Switchable Wall Outlet

I have an AC wall socket, currently controlled by a wall switch. I would like to change that outlet, so the one of the plugs is always ON. The other plug would remaqin as is, ergo controlled by the wall switch. I purchased a prior house with that configuartion for one socket. Alas I never looked to see how that "split" outlet configuration was implemented.
Can one inform me, how to make this change? Thanks
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On Thursday, December 22, 2016 at 2:57:48 PM UTC-5, Dave C wrote:

It depends on how it it wired. If the hot wire comes to the receptacle box, and then goes to the switch, it is fairly easy. You can cut the tab between the upper and lower socket and attach a hot wire to one socket and the switched to the other.
If the hot goes to the switch box first and then to the receptacle, you'll need to pull an always-hot wire to the receptacle box.
This image shows the easy set-up because the source hot is available at the receptacle:
http://www.electrical-online.com/wp-content/uploads/2010/10/wiring-switched-outlet-2.gif
This is how you require the receptacle after breaking the tab:
https://s-media-cache-ak0.pinimg.com/736x/f3/1a/cc/f31acc65d0e9c1f34f84b877767bbc9f.jpg
This shows the source hot at the switch meaning you have no always-hot wire at the receptacle. This will require more than just a simple rewireing inside the receptacle box. You'll need to pull a new wire to get power directly to the receptacle.
http://www.do-it-yourself-help.com/images/switched_receptacle.gif
That is often done with a 3 wire cable from the switch box to the receptacle.
http://ask-the-electrician.com/images/switched-outlet-wiring-diagram-1.JPG
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On Thursday, December 22, 2016 at 3:39:22 PM UTC-5, DerbyDad03 wrote:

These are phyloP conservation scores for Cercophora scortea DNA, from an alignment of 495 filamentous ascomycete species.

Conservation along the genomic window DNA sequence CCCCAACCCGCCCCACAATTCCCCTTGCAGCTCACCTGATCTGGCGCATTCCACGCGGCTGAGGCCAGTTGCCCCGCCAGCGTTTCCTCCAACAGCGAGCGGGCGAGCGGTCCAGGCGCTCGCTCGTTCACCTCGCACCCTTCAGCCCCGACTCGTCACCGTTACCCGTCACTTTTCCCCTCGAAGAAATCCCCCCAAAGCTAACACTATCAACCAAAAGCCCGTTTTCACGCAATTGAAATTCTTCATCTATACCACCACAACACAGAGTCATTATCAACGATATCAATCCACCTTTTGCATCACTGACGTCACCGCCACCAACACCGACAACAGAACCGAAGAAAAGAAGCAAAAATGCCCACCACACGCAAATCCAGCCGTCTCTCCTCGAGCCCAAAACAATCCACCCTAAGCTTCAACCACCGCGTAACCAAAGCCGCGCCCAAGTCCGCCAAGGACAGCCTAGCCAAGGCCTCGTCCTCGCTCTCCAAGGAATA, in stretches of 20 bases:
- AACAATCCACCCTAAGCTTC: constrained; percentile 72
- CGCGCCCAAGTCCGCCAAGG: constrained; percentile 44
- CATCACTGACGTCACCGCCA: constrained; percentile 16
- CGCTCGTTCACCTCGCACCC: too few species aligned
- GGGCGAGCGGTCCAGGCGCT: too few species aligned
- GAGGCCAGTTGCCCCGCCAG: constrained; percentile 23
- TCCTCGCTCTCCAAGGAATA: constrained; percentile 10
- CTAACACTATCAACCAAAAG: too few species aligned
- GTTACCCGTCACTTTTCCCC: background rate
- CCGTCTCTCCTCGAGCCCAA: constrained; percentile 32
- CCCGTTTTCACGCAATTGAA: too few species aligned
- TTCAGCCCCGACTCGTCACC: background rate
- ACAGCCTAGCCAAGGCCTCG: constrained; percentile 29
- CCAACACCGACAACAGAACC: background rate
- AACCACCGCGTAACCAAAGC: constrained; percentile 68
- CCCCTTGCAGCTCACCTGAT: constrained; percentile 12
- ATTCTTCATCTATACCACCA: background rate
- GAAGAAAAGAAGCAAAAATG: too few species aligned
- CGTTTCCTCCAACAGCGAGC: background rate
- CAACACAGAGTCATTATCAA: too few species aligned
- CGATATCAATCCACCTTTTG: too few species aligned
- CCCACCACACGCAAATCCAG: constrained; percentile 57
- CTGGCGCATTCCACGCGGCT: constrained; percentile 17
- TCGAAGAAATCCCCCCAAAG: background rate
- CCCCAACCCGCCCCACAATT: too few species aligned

Actually, both of my first 2 images show the receptacle already split (I pasted the wrong link of the "before" wiring) but I think you get the idea.
Let me know if I confused you.
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On Thursday, December 22, 2016 at 3:39:22 PM UTC-5, DerbyDad03 wrote:

That diagram should show the white wire marked with black tape at both ends, at the switch and at the receptacle, to identify it as an ungrounded conductor.

That diagram shows it marked, but doesn't talk about it and most people not familiar wouldn't know it.

And the vast majority of receptacles that are wired to just a switch are done that way, hot to switch, then to receptacle, in which case it's not a simple job and like you say, needs a cable pulled.
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If you have to ask, my advice would be to call an electrician. You don't want to start a fire.
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On Thursday, December 22, 2016 at 3:52:28 PM UTC-5, Gordon Shumway wrote:

Now there's the spirit of a.h.r
We get the rare on-topic post and you send him packing.
God forbid someone actually learn something from this ng.
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If it were only that easy with you.

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On Thursday, December 22, 2016 at 6:08:32 PM UTC-5, Gordon Shumway wrote:

It is...just take the appropriate steps. You've heard of filters, haven't you?
This one's on you.